A Pap Smear test is a screening test for cervical cancer. It is used to detect abnormal or potentially abnormal cells from the vagina and uterine cervix. Various bacterial, fungal, and viral infections of the uterus may also be detected using this test.
Cervical cancer is caused by the uncontrolled growth of cells in the cervix, the narrowed bottom portion of a woman's uterus. Cervical cancer begins slowly. The earliest, precancerous changes cause the cells lining the inside or outside of the cervix to appear different from normal cervical cells. These changes, when present on a Pap test, are called ""atypical cells."" However, atypical cells are not entirely specific for a precancerous condition and can temporarily appear in response to infections or irritation of the cervix lining. If precancerous, the atypical cells can become more abnormal in appearance over time and are more likely to progress to cancer if left untreated.
Pap tests, when performed routinely, have been a great help in the detection and treatment of areas of precancerous cells, which help to prevent cervical cancer from developing. In addition, the test can help detect cervical cancer in the early stages, when it is most treatable. The Pap test is also used to monitor any abnormalities or unusual findings. In many cases, these findings are part of the body's repair process and often resolve themselves without any further treatment.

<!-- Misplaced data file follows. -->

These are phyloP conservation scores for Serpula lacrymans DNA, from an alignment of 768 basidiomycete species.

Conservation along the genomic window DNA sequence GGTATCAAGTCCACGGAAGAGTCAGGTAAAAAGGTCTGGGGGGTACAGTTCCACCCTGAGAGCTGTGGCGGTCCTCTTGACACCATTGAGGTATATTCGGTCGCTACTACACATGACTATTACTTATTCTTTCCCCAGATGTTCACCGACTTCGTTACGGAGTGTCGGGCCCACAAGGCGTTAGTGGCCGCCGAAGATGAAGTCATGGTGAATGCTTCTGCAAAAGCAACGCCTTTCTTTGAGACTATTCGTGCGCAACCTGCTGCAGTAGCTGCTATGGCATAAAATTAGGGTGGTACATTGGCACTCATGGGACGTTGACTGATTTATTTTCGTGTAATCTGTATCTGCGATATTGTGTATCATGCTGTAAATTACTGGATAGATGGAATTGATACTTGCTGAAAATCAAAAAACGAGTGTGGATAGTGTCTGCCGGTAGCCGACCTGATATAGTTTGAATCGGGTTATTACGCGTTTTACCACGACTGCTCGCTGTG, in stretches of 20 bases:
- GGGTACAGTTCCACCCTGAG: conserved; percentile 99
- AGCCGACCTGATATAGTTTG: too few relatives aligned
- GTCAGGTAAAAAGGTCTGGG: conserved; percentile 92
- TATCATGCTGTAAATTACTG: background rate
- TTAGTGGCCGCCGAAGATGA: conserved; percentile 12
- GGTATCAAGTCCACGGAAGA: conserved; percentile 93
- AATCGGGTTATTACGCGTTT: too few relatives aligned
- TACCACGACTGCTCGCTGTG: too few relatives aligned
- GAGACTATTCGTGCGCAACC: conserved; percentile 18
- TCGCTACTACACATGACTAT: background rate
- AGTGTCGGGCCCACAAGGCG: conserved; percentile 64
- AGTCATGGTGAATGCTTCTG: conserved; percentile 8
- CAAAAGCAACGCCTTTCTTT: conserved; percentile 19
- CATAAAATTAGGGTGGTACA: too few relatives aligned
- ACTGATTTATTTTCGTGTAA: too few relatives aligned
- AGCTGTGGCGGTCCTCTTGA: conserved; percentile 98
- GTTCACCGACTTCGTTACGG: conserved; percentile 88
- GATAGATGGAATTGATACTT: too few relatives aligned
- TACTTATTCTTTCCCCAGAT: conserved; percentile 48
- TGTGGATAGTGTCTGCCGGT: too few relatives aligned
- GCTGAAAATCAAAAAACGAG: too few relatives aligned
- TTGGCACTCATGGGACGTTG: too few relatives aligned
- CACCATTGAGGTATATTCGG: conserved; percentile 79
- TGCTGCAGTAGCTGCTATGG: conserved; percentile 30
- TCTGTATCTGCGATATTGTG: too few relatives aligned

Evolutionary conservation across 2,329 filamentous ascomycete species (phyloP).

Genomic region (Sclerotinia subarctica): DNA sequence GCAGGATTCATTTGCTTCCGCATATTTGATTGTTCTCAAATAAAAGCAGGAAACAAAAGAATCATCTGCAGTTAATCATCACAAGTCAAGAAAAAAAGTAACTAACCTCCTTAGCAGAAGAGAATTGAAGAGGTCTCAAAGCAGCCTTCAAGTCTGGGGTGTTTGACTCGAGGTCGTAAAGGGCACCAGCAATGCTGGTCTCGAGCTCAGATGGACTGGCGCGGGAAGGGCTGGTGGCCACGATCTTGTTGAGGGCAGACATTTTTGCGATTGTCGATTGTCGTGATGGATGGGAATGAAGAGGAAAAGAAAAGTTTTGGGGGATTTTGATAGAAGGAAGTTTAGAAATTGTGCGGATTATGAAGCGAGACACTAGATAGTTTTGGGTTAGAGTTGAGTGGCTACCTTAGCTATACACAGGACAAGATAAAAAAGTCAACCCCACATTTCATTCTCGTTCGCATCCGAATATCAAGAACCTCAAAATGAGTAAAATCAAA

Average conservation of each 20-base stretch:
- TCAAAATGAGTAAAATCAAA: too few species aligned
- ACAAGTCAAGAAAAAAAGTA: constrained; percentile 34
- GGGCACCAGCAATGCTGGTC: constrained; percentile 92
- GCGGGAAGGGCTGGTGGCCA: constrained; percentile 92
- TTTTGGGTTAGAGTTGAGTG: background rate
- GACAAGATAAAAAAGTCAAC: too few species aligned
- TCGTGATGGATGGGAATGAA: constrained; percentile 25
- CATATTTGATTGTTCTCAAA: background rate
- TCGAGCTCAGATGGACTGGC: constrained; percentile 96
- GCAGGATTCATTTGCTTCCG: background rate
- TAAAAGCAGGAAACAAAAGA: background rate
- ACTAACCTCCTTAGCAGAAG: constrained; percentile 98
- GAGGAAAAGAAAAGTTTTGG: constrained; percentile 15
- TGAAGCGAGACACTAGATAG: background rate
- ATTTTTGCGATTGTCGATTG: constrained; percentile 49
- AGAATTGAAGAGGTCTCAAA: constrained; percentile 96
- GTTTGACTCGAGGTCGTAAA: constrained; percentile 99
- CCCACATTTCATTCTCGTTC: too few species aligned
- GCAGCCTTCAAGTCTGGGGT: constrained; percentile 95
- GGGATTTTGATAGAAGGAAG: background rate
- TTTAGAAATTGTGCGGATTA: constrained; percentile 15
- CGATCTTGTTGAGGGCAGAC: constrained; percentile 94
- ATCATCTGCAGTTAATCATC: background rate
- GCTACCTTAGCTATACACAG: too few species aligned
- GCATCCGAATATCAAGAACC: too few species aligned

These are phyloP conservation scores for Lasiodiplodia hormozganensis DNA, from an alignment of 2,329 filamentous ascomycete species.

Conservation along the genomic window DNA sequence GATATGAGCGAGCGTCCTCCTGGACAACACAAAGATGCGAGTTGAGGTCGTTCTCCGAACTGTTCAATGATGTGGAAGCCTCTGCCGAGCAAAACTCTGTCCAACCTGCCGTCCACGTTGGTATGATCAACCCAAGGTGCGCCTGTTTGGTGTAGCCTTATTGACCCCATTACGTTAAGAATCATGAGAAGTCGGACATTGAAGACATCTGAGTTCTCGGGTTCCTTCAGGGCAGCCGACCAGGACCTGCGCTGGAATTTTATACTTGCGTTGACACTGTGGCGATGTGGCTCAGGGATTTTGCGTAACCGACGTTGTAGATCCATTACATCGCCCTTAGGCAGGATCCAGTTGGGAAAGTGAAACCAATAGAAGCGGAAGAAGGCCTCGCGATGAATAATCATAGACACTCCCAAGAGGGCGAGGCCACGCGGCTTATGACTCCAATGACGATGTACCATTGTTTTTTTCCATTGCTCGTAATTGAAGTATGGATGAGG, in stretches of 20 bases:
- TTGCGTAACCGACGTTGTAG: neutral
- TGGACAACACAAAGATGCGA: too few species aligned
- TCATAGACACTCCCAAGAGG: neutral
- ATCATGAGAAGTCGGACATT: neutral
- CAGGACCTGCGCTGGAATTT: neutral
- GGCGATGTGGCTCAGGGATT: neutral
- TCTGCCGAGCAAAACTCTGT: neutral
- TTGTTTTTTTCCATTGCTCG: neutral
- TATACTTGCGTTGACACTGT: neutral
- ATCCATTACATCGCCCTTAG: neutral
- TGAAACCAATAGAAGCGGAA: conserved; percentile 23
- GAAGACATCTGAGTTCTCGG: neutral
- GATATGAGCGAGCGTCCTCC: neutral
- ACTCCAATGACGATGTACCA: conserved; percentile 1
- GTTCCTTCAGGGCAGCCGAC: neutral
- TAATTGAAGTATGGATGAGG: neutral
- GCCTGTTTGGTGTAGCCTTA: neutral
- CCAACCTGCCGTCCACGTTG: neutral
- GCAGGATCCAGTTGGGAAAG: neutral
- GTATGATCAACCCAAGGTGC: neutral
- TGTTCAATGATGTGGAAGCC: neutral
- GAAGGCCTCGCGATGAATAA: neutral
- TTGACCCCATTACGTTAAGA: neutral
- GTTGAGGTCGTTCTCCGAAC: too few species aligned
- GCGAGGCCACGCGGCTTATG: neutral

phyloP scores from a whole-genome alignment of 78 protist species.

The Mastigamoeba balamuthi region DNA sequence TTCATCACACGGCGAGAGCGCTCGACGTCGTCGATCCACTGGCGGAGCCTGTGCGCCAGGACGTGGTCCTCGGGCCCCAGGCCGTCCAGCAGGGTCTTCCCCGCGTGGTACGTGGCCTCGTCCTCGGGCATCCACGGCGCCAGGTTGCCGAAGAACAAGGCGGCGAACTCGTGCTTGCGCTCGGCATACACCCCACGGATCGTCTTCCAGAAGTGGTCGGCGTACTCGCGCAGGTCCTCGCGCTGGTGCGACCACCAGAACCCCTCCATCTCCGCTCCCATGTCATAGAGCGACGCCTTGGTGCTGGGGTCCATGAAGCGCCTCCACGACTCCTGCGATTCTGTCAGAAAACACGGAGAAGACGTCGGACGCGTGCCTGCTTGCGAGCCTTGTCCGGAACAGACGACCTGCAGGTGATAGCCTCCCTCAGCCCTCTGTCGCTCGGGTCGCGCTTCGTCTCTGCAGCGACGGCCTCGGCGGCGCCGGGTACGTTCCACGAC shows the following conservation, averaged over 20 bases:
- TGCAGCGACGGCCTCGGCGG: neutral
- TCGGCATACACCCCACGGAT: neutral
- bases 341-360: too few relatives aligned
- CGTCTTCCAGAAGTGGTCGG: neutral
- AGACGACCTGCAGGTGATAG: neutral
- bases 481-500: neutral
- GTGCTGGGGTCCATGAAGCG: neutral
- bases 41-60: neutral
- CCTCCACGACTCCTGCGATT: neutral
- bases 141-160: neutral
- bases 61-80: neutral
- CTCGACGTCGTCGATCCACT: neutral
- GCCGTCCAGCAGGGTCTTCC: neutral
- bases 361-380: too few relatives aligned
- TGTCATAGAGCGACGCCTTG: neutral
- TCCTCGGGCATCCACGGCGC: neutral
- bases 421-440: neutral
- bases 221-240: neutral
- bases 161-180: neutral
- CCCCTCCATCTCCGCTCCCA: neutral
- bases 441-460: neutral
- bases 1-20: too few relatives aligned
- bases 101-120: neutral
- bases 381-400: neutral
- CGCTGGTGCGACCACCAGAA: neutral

Almost all cases of cervical cancer are caused by persistent infections with certain types of human papilloma virus (HPV). HPV types 16 and 18 account for about 70% of cervical cancers in the U.S. HPV DNA tests detect the high-risk HPV types and are currently recommended along with a Pap test every 5 years for women age 30-65. HPV tests are not recommended for younger women because HPV infections are common in this age group and usually resolve without treatment. However, if a young woman has an abnormal Pap test, then HPV testing may be done.
In 2015, a panel of experts representing several major health organizations developed interim guidelines that say that HPV testing without a Pap test may be offered as an option for cervical cancer screening to women age 25 and older.
Cervical Smear; Cervical/Vaginal Cytology, Pap Test; Papanicolaou Test.
PAP Smear test is done to screen for cervical cancer and certain vaginal or uterine infections. For women age 21 or older, once every 3 to 5 years depending on your age, risk factors, use of other screening tests, and your healthcare provider's advice.